Glen Canyon Dam

Written by on June 17, 2015 in AZ Attractions - Comments Off on Glen Canyon Dam

Stretching for hundreds of miles from Lee’s Ferry in Arizona to the Orange Cliffs of southern Utah, Glen Canyon National Recreation Area offers a world of wonder for visitors. With 1.2 million acres of golden cliffs, lush hanging gardens, impossibly narrow slot canyons,and the brilliant blue of Lake Powell at the heart of the canyon, there are amazing things to see and do in Glen Canyon.

Perhaps the most magnificent site is Glen Canyon Dam. On October 15, 1956, the first blast took place that began the construction phase of Glen Canyon Dam. The remote location was selected because the basin behind the dam would be able to contain an immense amount of water and the canyon walls and bedrock foundation were strong and stable enough to safely support the high dam. It took more than five million cubic yards of concrete to build the dam and connecting power station — that’s enough to build a four lane highway from Chicago, Illinois to Phoenix, Arizona. The power plant generates more than 1.3 million kilowatts of electricity — 6% of the power generated in Arizona and 13% of the power generated in Utah. This natural source of green energy is equivalent to 5 million metric tons of carbon dioxide waste if the energy were generated using a traditional coal or oil power plant.

A tour of the dam is a fantastic experience! The dam is 710 feet high, is 1,560 feet long, 25 feet wide at the crest or top of the dam, and 300 feet wide at the base. The dam is constructed in an arch shape. The tour begins at the crest of the dam, 638 feet above the Colorado River with panoramic views downstream and a great view of Lake Powell. An elevator will take you 528 feet deep into the interior of the dam, including a stop at the digital counter that registers the money collected from the sale of power generated by water driven turbines. The tour starts at the Carl Hayden Visitor Center at Glen Canyon Dam. You can also take a photo tour of Glen Canyon and Antelope Canyon.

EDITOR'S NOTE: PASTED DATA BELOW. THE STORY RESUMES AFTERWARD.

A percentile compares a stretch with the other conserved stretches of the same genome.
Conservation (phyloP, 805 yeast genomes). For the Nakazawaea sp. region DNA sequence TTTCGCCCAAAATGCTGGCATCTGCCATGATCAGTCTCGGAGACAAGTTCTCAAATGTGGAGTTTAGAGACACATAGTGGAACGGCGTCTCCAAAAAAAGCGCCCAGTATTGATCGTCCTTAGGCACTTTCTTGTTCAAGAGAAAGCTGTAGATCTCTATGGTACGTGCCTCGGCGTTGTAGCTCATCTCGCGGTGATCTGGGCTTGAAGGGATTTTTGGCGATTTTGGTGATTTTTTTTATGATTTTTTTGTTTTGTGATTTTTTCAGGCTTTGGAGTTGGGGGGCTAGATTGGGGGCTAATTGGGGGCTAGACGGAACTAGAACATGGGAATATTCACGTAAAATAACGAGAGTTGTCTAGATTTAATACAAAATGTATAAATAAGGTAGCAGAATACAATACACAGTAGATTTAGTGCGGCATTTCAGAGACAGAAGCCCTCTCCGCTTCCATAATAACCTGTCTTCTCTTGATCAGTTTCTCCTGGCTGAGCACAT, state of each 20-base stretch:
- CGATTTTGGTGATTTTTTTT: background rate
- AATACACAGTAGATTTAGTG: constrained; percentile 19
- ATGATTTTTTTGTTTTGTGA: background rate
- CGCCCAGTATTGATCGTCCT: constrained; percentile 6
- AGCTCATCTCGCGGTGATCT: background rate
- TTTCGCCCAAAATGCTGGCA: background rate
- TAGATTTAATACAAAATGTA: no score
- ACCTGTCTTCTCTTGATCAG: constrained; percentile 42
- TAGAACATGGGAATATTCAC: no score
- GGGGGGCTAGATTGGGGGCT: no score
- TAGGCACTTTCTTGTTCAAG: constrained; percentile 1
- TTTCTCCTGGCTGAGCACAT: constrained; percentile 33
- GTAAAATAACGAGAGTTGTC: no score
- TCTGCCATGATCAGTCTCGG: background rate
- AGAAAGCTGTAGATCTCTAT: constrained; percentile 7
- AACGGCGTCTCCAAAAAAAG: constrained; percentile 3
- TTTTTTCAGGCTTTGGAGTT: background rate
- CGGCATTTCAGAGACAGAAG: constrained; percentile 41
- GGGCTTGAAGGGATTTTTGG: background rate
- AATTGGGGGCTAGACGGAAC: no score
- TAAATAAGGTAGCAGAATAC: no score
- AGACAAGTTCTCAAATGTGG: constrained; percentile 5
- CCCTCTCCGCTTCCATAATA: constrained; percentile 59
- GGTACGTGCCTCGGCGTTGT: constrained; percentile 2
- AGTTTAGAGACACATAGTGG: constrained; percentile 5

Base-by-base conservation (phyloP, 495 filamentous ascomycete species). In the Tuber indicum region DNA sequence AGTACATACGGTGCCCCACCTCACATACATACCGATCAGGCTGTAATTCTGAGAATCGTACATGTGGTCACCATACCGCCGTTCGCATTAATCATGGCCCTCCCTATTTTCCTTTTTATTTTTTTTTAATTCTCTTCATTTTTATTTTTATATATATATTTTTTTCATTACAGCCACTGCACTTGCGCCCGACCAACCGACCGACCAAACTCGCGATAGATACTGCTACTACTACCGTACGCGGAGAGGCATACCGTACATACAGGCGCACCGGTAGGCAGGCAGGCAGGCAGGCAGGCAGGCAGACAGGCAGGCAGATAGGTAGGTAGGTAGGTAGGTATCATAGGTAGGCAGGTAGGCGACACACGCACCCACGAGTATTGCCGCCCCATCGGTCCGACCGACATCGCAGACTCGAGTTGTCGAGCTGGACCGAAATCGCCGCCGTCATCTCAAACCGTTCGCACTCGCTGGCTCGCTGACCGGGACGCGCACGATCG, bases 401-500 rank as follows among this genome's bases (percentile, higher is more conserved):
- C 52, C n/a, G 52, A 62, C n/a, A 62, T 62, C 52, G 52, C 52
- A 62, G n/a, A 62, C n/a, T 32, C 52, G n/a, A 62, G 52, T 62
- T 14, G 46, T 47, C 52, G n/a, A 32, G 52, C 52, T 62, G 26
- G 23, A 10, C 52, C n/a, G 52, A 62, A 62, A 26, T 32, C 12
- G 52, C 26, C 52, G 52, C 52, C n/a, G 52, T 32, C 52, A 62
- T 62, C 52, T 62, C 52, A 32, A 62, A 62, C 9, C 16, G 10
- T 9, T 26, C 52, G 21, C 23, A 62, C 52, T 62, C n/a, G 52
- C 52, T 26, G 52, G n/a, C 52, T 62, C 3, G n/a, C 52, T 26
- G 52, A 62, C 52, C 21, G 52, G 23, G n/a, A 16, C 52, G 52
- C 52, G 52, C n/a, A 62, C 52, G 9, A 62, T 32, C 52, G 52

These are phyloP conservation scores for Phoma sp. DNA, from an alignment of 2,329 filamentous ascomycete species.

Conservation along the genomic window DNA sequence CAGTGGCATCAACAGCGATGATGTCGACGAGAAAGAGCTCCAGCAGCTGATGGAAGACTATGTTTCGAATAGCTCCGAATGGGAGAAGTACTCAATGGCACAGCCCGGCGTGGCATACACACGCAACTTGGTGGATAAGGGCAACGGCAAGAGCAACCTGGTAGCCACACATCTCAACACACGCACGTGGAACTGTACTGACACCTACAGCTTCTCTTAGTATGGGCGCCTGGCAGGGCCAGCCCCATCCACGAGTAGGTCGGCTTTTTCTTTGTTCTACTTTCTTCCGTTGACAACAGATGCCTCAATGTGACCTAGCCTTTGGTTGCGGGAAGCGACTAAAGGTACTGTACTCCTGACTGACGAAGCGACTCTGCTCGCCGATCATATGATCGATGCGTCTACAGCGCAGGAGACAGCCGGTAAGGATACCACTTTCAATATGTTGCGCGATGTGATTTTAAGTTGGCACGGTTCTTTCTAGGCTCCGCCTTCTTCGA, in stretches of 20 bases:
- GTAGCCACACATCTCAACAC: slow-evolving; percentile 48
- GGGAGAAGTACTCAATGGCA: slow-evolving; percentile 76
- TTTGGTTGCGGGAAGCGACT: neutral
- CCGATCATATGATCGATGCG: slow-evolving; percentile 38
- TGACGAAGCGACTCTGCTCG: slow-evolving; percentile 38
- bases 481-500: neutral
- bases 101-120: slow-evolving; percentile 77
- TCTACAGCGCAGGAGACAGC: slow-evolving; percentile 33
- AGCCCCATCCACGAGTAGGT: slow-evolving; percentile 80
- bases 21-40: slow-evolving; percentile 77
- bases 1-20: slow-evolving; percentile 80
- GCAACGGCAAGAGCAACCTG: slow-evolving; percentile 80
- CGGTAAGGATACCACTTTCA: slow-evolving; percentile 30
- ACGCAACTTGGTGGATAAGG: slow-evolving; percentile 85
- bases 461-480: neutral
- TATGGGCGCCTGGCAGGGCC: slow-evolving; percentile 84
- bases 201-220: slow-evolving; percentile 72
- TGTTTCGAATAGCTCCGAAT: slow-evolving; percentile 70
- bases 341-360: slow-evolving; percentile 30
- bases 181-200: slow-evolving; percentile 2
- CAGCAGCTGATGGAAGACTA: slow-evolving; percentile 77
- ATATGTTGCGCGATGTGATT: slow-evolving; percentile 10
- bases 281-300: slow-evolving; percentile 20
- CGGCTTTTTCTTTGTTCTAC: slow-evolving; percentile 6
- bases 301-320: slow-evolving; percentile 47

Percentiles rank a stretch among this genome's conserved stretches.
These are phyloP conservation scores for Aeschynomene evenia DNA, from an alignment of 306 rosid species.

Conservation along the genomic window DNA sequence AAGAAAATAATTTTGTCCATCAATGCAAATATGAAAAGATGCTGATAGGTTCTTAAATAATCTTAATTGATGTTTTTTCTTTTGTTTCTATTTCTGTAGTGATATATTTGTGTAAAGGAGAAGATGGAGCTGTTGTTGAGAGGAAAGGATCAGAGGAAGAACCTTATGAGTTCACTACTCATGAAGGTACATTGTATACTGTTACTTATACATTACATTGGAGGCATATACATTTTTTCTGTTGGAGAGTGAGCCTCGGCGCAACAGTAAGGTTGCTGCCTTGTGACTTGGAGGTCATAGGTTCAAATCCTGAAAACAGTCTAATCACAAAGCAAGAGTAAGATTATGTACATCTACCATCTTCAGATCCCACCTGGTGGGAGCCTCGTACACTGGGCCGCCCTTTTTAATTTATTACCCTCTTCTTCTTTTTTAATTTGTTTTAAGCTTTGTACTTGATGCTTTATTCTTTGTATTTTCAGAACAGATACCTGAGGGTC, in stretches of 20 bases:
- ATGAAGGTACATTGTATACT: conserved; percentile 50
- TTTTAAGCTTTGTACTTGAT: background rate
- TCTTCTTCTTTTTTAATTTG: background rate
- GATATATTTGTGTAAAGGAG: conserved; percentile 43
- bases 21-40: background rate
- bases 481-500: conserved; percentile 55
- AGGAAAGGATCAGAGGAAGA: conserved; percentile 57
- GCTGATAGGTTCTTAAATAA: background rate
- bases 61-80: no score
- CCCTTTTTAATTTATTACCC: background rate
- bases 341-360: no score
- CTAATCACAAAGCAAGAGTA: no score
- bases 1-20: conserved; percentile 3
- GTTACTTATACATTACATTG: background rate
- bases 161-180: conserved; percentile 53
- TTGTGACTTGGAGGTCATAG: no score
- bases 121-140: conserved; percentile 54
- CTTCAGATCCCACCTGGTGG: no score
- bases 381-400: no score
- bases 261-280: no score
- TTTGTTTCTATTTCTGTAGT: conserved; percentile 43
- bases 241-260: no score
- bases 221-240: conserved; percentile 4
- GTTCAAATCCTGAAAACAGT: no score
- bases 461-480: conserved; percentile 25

After nearly 40 years of operation, an environmental impact study was completed on the effect downstream of arresting the natural flow of the Colorado River. Prior the construction of the dam, periodic flooding of the Colorado would wash away sandbanks and renew others, while scouring the river and removing tons of sediment. Stopping the natural flow caused all kinds of issues … invasion on non-native species, build up of sediment, changes in animal habitat and much more. Because of the study, the park service and the crew of the dam simulated a natural flood in 2005 by releasing large amounts of water from Lake Powell. The results were inconclusive and more studies are underway.

The Bullfrog Visitors Center, just north of Bullfrog Marina on Lake Powell, is a terrific place to learn about the geology of the canyon, as well as the Ancestral Pueblo people who called the canyon home for thousands of years. Glen Canyon has been periodically used by a variety of humans for roughly 11,500 years. Literally hundreds of Native American sites were buried under tons of water when the dam was created, although many sacred sites remain. A famous quote from the Sierra Club sums up what was lost…

“Glen Canyon died, and I was partly responsible for its needless death. Neither you nor I, nor anyone else, knew it well enough to insist that at all costs it should endure. When we began to find out, it was too late.” (From the 1963 Sierra Club book, The Place No One Knew, edited by Brower).

When you visit Glen Canyon dam, take a moment to reflect on the sacrifice made to ensure clean water and power for the southwest, as well as to mourn the history forever lost to us.

From boating to hiking, scenic drives to mountain biking, there are no end to the outdoor activities near Glen Canyon Dam. The canyon is an endless playground of amazing geologic features just ready to be explored.

There are plenty of places to camp near the dam, including Lees Ferry as well as Lone Rock Beach, Stanton Creek, Hite, Dirty Devil and Farley Primitive Camping Areas. The nearby town of Page, AZ offers dozens of lodgingicon, dining and shopping opportunities.

Other attractions in the area include:
Rainbow Bridge National Monument
Bryce Canyon National Park
Natural Bridges National Monument
Hovenweep National Monument

Glen Hayden Visitors Center
Phone: 928-608-6404
Tours of the Dam: 928-608-6072

Glen Canyon National Recreation Area
PO Box 1507
Page, Arizona 86040
Phone: 928-608-6200

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